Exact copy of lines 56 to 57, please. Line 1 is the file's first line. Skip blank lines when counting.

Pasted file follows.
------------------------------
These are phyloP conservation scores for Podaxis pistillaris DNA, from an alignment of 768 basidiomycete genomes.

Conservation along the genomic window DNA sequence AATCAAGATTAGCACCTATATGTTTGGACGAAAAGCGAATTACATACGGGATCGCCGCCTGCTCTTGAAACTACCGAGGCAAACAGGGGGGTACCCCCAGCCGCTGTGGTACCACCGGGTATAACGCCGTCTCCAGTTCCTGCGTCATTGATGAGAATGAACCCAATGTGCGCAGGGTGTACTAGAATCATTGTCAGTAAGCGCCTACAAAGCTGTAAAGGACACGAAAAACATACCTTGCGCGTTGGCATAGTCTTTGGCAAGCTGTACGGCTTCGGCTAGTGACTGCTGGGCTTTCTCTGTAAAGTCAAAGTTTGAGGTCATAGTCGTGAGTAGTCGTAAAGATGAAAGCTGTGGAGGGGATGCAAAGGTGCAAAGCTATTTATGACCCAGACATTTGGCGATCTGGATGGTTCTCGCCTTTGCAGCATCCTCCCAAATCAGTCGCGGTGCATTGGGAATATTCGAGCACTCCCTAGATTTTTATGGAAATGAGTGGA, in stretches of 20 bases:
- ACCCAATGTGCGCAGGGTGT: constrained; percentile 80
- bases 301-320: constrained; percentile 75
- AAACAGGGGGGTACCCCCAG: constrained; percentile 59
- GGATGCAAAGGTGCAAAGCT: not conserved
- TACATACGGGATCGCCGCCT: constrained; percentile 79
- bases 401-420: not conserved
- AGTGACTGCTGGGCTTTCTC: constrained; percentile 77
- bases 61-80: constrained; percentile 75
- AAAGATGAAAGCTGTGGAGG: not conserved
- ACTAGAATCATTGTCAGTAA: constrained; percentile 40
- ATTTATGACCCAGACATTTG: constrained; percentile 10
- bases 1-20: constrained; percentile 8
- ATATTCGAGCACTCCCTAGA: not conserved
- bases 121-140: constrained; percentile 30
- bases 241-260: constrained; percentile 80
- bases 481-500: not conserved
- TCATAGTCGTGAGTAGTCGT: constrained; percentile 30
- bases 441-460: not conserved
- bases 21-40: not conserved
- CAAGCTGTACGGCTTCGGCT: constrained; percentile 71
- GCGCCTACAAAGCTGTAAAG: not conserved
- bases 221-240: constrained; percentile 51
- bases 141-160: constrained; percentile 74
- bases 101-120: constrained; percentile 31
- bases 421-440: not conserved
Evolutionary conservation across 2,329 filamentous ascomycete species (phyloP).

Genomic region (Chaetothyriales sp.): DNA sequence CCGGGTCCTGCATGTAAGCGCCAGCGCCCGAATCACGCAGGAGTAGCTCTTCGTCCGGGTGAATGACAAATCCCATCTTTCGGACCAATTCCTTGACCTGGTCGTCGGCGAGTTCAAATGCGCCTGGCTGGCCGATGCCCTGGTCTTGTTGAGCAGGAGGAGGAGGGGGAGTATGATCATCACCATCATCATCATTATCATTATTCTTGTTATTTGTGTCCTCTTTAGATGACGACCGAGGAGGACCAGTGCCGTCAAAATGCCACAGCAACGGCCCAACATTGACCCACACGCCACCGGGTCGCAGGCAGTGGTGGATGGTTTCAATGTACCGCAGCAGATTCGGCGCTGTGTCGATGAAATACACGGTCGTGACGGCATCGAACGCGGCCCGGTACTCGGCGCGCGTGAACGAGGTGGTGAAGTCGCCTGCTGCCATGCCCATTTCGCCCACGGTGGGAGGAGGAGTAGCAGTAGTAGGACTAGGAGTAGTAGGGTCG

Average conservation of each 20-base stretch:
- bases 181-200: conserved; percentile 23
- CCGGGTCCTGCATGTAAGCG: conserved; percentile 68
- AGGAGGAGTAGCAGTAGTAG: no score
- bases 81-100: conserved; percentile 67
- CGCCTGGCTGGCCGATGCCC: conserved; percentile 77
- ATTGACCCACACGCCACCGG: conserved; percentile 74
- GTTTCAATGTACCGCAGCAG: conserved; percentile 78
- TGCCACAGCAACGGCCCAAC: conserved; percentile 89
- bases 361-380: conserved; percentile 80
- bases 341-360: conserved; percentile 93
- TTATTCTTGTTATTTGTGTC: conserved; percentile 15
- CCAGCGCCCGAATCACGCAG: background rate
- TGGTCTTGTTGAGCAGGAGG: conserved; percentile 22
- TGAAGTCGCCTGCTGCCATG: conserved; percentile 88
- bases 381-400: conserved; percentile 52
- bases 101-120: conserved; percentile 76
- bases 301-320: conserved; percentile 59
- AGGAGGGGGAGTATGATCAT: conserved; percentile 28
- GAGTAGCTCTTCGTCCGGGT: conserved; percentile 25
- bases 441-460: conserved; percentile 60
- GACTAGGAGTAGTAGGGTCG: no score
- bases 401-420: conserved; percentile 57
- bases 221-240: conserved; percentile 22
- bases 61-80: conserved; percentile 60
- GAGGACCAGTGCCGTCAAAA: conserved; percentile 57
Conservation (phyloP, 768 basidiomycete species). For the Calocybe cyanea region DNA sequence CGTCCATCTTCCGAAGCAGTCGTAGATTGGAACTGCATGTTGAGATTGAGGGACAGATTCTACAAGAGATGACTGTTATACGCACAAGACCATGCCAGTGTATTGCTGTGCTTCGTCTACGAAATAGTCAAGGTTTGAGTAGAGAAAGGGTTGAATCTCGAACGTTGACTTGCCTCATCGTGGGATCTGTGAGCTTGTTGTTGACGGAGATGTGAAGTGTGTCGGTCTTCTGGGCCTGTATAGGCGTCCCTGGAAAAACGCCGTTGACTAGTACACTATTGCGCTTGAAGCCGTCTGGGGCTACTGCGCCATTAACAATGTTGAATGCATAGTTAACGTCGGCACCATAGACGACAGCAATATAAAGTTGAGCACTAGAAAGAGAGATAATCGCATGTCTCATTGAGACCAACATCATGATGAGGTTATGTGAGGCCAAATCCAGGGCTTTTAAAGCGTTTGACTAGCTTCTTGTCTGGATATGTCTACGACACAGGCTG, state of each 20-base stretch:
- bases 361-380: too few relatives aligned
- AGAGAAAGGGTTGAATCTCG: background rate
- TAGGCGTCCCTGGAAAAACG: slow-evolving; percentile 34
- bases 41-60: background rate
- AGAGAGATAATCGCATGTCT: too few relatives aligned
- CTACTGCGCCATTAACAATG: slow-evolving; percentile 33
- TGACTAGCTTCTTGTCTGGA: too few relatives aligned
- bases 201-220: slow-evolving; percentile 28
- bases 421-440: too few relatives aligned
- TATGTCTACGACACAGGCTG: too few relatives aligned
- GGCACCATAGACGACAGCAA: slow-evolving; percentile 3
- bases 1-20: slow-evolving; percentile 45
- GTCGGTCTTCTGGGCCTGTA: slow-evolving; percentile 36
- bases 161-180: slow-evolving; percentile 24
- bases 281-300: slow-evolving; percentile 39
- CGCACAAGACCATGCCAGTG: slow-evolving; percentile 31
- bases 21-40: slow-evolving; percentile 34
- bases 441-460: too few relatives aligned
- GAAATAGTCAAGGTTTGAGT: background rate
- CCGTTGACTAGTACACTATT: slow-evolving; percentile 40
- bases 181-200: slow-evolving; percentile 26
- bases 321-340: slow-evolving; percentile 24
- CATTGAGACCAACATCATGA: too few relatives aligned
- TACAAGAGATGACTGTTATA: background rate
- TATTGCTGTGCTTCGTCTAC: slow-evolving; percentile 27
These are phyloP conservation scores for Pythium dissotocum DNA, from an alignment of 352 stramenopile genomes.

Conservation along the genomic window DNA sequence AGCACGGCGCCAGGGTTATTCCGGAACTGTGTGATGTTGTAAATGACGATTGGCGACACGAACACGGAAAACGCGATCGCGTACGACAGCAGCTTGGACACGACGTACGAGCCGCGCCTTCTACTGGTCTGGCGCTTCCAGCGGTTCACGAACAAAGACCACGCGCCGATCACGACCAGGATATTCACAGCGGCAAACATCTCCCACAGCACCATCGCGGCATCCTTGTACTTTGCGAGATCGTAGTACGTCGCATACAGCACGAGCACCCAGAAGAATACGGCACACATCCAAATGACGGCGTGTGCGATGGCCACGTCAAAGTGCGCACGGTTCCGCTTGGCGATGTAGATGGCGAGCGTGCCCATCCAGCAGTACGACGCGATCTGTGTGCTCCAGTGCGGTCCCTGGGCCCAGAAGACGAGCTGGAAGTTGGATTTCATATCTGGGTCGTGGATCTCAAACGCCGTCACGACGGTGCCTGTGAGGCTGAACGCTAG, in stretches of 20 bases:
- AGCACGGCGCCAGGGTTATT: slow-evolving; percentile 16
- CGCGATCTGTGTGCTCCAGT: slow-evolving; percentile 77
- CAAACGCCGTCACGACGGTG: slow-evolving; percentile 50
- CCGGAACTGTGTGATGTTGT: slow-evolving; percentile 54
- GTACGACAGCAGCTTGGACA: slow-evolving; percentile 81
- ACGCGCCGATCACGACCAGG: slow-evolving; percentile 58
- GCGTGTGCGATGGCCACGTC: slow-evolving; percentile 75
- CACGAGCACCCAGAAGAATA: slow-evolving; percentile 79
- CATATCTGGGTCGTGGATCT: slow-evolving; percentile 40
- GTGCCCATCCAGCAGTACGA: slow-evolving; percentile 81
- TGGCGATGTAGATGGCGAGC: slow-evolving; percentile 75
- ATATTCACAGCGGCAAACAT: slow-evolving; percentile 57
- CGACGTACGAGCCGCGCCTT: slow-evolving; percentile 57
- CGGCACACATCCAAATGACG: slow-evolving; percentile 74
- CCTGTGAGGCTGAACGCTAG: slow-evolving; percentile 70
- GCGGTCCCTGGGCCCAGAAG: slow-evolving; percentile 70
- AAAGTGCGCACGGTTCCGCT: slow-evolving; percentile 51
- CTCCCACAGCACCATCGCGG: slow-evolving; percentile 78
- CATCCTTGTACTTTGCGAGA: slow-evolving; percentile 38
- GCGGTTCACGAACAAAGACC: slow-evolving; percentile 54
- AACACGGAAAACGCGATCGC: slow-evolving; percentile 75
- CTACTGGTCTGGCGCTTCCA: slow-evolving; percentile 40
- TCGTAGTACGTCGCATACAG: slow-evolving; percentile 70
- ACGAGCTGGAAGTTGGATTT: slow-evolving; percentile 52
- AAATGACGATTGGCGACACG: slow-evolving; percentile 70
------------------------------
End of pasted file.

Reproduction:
Conservation (phyloP, 768 basidiomycete species). For the Calocybe cyanea region DNA sequence CGTCCATCTTCCGAAGCAGTCGTAGATTGGAACTGCATGTTGAGATTGAGGGACAGATTCTACAAGAGATGACTGTTATACGCACAAGACCATGCCAGTGTATTGCTGTGCTTCGTCTACGAAATAGTCAAGGTTTGAGTAGAGAAAGGGTTGAATCTCGAACGTTGACTTGCCTCATCGTGGGATCTGTGAGCTTGTTGTTGACGGAGATGTGAAGTGTGTCGGTCTTCTGGGCCTGTATAGGCGTCCCTGGAAAAACGCCGTTGACTAGTACACTATTGCGCTTGAAGCCGTCTGGGGCTACTGCGCCATTAACAATGTTGAATGCATAGTTAACGTCGGCACCATAGACGACAGCAATATAAAGTTGAGCACTAGAAAGAGAGATAATCGCATGTCTCATTGAGACCAACATCATGATGAGGTTATGTGAGGCCAAATCCAGGGCTTTTAAAGCGTTTGACTAGCTTCTTGTCTGGATATGTCTACGACACAGGCTG, state of each 20-base stretch:
- bases 361-380: too few relatives aligned